United States. Office of Indian Affairs / Annual report of the commissioner of Indian affairs, for the year 1874
[Dakota], pp. 238-259 PDF (10.7 MB)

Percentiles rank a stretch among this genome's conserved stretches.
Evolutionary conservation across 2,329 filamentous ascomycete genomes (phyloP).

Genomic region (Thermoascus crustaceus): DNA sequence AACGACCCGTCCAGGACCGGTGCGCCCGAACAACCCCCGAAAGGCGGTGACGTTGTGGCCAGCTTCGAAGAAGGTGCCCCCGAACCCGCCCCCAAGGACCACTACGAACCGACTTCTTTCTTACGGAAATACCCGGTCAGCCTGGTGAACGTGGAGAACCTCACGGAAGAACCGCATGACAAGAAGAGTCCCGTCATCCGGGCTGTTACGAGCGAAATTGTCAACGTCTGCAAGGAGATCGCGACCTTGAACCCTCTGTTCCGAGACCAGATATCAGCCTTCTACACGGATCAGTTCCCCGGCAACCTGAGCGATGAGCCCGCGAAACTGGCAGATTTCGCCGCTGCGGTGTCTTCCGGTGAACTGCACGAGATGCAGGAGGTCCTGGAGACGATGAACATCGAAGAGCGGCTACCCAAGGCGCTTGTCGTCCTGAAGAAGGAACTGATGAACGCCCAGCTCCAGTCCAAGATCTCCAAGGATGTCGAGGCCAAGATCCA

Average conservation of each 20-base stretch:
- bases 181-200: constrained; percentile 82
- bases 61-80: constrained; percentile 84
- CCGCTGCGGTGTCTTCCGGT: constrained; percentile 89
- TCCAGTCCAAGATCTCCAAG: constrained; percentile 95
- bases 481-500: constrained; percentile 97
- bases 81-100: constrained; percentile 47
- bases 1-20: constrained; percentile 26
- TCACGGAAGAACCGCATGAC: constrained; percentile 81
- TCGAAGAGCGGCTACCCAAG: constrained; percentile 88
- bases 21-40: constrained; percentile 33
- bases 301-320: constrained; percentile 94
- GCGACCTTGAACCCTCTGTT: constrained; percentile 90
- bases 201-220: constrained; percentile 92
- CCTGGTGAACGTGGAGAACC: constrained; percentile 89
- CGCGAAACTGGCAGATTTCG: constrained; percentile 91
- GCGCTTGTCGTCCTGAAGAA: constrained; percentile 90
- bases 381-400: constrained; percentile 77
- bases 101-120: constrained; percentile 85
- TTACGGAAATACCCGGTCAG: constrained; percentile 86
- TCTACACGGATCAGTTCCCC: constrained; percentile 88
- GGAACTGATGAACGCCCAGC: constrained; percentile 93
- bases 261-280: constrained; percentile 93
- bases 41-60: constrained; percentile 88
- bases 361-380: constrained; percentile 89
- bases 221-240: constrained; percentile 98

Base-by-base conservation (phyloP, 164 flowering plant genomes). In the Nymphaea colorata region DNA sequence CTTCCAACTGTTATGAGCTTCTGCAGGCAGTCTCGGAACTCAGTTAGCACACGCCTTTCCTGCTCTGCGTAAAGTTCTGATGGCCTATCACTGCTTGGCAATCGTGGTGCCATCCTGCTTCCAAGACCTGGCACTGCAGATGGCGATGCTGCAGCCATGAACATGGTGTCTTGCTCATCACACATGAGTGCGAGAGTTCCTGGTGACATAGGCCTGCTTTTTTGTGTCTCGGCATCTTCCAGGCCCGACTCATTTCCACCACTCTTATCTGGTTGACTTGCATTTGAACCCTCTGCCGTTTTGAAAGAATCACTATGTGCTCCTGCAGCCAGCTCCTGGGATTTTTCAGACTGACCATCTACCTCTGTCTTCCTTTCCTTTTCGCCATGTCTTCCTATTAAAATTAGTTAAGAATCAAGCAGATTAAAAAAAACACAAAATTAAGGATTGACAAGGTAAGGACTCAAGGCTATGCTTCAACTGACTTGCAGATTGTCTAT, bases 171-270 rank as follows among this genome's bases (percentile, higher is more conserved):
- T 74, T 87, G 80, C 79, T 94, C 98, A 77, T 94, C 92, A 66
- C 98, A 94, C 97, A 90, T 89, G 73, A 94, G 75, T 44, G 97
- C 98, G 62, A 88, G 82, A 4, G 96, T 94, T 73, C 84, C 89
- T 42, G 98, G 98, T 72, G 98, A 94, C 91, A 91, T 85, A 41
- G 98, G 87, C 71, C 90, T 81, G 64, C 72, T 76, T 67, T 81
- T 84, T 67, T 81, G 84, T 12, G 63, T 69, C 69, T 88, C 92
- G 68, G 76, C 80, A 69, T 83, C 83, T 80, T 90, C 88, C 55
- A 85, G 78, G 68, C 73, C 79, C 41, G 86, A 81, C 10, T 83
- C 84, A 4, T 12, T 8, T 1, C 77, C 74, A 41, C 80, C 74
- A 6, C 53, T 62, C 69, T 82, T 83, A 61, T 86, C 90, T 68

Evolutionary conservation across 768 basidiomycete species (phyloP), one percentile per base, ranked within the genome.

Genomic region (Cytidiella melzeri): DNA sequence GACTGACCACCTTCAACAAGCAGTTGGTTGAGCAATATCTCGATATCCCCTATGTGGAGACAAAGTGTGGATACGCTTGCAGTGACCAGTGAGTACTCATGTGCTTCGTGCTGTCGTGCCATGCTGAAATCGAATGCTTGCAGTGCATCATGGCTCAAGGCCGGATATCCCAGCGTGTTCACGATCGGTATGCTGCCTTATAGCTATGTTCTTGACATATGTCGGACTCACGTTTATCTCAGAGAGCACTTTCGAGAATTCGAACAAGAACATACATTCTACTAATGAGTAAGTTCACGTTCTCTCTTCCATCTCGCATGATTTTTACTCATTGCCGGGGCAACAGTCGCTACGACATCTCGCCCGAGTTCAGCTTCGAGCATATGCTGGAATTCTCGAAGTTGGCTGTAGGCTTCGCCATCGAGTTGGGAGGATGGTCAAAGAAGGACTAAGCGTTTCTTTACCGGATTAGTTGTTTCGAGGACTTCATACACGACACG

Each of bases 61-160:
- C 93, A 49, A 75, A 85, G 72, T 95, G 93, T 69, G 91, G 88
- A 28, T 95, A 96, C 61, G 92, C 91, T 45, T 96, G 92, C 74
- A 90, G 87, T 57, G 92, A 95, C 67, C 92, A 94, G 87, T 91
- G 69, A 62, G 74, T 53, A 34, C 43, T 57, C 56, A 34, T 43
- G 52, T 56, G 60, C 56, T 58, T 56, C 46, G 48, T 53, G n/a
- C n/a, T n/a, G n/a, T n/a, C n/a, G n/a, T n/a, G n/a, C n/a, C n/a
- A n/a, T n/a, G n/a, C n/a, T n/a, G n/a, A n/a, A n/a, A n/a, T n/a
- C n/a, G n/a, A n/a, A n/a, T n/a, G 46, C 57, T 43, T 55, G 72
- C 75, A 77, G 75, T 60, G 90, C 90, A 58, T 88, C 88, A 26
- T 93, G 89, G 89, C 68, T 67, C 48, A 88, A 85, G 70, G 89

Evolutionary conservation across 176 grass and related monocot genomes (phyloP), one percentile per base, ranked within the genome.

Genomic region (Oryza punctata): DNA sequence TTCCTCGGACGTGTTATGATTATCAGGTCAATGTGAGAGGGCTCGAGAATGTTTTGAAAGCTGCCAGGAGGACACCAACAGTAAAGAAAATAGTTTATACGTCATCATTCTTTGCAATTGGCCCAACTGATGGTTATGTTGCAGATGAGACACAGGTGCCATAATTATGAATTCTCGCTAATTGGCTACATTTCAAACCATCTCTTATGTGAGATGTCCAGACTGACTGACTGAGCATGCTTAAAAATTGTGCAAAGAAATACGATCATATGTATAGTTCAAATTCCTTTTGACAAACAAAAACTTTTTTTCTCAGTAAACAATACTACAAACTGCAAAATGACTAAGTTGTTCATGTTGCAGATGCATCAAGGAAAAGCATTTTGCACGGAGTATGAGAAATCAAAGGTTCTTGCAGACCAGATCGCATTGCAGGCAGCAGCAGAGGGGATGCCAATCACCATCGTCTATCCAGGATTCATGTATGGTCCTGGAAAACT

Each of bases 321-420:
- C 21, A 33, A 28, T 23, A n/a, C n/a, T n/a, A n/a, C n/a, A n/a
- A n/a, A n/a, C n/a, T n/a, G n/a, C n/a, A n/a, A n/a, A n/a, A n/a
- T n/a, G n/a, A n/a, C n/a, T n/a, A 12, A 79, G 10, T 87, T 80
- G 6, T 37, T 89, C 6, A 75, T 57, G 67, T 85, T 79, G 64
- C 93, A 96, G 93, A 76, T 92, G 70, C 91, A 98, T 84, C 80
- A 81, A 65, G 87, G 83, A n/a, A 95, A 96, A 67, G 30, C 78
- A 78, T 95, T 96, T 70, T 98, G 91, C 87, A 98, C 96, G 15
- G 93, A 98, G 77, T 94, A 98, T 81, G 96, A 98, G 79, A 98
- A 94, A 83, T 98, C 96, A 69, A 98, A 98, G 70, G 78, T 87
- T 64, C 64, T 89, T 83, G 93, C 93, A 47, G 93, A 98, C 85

242 REPORT OF THE COMMISSIONER OF INDIAN AFFAIRS. have been built of logs. Some have improved their old ones. They have a strong desire for better houses, but must wait for greater resources. They have cut and sold about 200 cords of wood, hauling some of it forty miles to market, and they would have cut more, but they have little more wood than they will need themselves. They have made considerable freighting with their teams, going sometimes a hundred miles away. But they have made the most catching small fur, because they knew the best how to do that. In this way they have earned, perhaps, $3,500. This resource will soon fail, as the fur is nearly caught out in this region. One Indian has the contract for carrying the mail through Flandreau, for- which he receives $1,0C0 a year. It is but a few miles from Flandreau to the far-famed pipe-stone quarry, and these Indians make many little sums by selling pipes, rings, ink- stands, &c., made from this beautiful red stone. The manufacture of cloth, baskets, and mats they know nothing about, but have expressed a desire to learn. Also some of the young men have asked to learn the blacksmith and carpenter trades, and, if a suitable place could be found for them, it would be an excellent thing. FEASIBILITY OF THEIR CIVILIZATION. The progress which these Indians have made in the last few years already places them nearer the civilized than the savage being. The chief causes of their improvement, as I view it, are : 1. The lesson they learned from the massacre in Minnesota, that peace is bet- ter than war. 2. The eternal truths of the gospel which were sounded in their ears in a language they fully understood. 3. The feeling of manhood gendered by individual pos- sessions and the responsibility of caring for one's self. THE FUTURE. For their future development it is necessary that the plan f assisting each farmer with an outfit should be carried out. A little over thirty families Lave been supplied with the most necessary things. The other forty should have the same. And they all need a few more articles, one of which is a cow. Furnishing them an outfit is helping them to earn their own living instead of supporting them. It may cost more on the start, but how much better in the end. Wherever Indians will take care of their stock and implements, and use them as these do, let the Government furnish them liberally. It is a kind of sowing that will bring a rich harvest. The matter of education must be carefully looked to, as the parents have little or no edu- cation themselves. Although the school now in progress might answer for the children near by, a large number at a distance will grow up in ignorance unless something further is done. I recommend, therefore, the eiection of a plain boarding-hall, in connection with the present school, where scholars from a distance may receive their meals and lodging. Very respectfully, your obedient servant, JOHN P. WILLIAMSON, Ho. E. P. SMITH, United States Special Indian Agent. Commissioner of Indian Affairs, Washingion, D. C. ARICKAREE, GROS VENTRE, AND MANDAN AGENCY, Fort Bcrthold, Dak., August 31. 1874. SIR: In compliance with the requirements of the Department, I have the honor to make the annual report of the affairs of this agency for the year ending August 31, 1874. My acquaintance with the agency began November 1, 1873, at which time, in obedience to office instructions, I relieved my predecessor, Mr. John E. Tappan, of its duties. The con- dition of agency affairs at that time, briefly, was as follows : NUMBER AND CONDITION OF THE INDIANS. There were, according to the estimate of the late agent, about twenty-one hundred Indians belonging to the agency. Nearly one-half or them, however, were away serving as scouts at military posts hereabouts, hunting for game, visiting friends among other tribes, or mak- ing winter-quarters at various places between Forts Buford and Peck, where the conditions for getting a living during the winter are more favorable than nearer home. The sanitary condition of the agency was sad to contemplate. At least one-tenth of those remaining at home were seriously sick, while a majority were suffering more or less from depressing dis- ease. About one-half were living in log houses of native construction, and the other half in their old-fashioned dirt-lodges. The former are for the most part small, close, and over- crowcded, while the latter are large, damp, and cold, both of them poorly adapted to the needs of these people in such a climate as this. But little had been attempted in the way of civil- ization. No missionary or teacher had been provided, and but few male Indians had under- taken to work. Tle'squaws, from time immemorial, have been industrious workers.
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